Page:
Iranian President Mahmoud Ahmadinejad arrived on Monday at the UN in New York in the face of protests, amid the US presidential election fray.
Jewish-American groups held a rally on Monday morning outside UN headquarters in New York and planned another major demonstration on Tuesday, when Ahmadinejad is to give his formal address to the General Assembly.
The rally was catapulted into the US political limelight last week after it emerged that Sarah Palin, vice presidential running mate of Republican presidential nominee John McCain, was scheduled to speak.
Palin had to withdraw after organisers, fearful that the protest would become a partisan rally, rescinded her invitation. New York Senator Hillary Clinton had earlier withdrawn after it appeared that Palin would be there.
That didn't stop the McCain campaign from releasing a strongly worded speech that Palin had planned to give at the New York rally, branding Ahmadinejad a "madman" who "threatens the entire world".
Ahmadinejad "must be stopped", Palin would have said, charging the Iranian president with denying the Holocaust and seeking the destruction of both Israel and the US.
"The world must awake to the threat this man poses to all of us," her text said, adding that Iran must be prevented from gaining access to nuclear weapons.
Palin, a first-term Alaska governor, will be in New York on Tuesday. She plans to hold meetings with world leaders in a bid by the McCain campaign to bolster her foreign-policy credentials.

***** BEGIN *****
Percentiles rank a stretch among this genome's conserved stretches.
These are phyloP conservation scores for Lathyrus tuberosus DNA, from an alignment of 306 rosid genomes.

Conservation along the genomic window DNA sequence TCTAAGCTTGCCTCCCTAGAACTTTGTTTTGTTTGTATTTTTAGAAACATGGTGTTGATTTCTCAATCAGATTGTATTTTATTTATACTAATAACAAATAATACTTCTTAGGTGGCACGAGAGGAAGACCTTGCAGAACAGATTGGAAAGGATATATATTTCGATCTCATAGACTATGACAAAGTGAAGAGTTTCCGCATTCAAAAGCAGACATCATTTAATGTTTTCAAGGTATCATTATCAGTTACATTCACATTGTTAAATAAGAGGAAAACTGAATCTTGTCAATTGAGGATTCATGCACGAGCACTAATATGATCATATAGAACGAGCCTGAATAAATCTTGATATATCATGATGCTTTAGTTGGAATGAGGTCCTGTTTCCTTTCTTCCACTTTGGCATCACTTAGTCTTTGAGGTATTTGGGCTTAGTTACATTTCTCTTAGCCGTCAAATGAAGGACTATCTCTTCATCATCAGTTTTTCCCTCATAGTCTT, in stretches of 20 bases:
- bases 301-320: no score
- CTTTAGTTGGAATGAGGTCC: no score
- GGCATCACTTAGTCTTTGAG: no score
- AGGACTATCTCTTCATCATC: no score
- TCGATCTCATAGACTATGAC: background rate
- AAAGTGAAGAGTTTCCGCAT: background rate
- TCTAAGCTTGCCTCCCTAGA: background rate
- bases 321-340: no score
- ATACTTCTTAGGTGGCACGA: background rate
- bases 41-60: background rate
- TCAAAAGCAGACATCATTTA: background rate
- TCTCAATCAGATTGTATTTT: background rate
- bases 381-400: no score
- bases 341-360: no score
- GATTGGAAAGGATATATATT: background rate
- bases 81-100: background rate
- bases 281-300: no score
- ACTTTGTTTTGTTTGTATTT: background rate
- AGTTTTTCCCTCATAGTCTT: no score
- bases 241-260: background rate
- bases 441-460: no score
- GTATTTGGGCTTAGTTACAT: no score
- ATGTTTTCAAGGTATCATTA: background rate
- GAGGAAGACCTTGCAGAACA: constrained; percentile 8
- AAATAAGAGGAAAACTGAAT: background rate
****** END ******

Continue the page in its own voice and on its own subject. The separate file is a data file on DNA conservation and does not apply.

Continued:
Few details of the visit have been revealed. The New York Times reported that she would hold talks with the leaders of Afghanistan, Iraq, Pakistan and Georgia.
Ahmadinejad met on Monday evening with UN Secretary General Ban Ki-moon. Earlier on Monday, Ahmadinejad gave a strongly worded speech during a one-day UN conference on African development, accusing Western nations of sowing divisions on the continent in a bid to maintain control of Africa's natural resources.
The Iranian president said that colonial powers had committed "irreparable" crimes against Africans in the past. There were still "hegemonic powers who have turned their eyes with greed to Africa," he said.
Ahmadinejad will address the UN General Assembly and hold a press conference on Tuesday. On Thursday he plans to join a religious forum hosted by five Christian groups, an event condemned on Monday by the World Jewish Congress.
"These groups, who claim to hold up values such as peace and mutual understanding, make a mockery of themselves by shamelessly providing a cruel dictator and racist with a platform for his invective," Ronald Lauder, president of the World Jewish Congress, said in a statement.